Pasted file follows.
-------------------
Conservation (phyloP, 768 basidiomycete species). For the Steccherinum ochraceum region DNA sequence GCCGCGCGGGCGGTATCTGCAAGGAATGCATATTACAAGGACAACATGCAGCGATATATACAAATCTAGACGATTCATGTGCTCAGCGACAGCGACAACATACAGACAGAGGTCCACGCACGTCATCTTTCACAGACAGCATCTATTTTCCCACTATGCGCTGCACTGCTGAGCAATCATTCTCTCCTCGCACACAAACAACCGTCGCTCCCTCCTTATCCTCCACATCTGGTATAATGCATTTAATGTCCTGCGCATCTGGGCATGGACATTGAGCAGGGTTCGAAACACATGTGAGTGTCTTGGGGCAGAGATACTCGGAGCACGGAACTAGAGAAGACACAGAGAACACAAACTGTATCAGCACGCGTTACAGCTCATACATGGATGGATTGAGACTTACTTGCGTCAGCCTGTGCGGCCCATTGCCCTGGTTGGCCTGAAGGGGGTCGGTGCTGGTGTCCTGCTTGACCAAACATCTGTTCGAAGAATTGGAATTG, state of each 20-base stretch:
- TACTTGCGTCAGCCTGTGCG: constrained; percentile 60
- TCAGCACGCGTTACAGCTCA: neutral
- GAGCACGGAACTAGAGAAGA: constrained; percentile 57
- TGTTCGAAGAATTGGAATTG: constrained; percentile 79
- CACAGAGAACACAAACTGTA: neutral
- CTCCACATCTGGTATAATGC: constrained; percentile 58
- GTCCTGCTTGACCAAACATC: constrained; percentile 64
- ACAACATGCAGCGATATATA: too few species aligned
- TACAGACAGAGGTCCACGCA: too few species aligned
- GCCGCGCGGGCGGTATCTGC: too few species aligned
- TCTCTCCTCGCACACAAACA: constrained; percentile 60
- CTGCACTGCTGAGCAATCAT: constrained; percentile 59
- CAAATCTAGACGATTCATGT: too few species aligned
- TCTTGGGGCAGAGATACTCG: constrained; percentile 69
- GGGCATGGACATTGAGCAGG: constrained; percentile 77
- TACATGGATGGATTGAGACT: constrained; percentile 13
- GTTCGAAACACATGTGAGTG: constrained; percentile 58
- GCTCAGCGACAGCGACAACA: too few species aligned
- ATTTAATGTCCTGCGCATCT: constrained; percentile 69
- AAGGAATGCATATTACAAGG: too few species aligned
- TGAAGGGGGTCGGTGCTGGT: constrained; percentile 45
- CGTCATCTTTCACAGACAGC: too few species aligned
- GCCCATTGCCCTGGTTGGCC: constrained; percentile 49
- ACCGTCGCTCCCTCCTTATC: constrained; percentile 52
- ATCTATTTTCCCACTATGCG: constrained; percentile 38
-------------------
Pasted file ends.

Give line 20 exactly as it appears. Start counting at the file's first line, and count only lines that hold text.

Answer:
- ATTTAATGTCCTGCGCATCT: constrained; percentile 69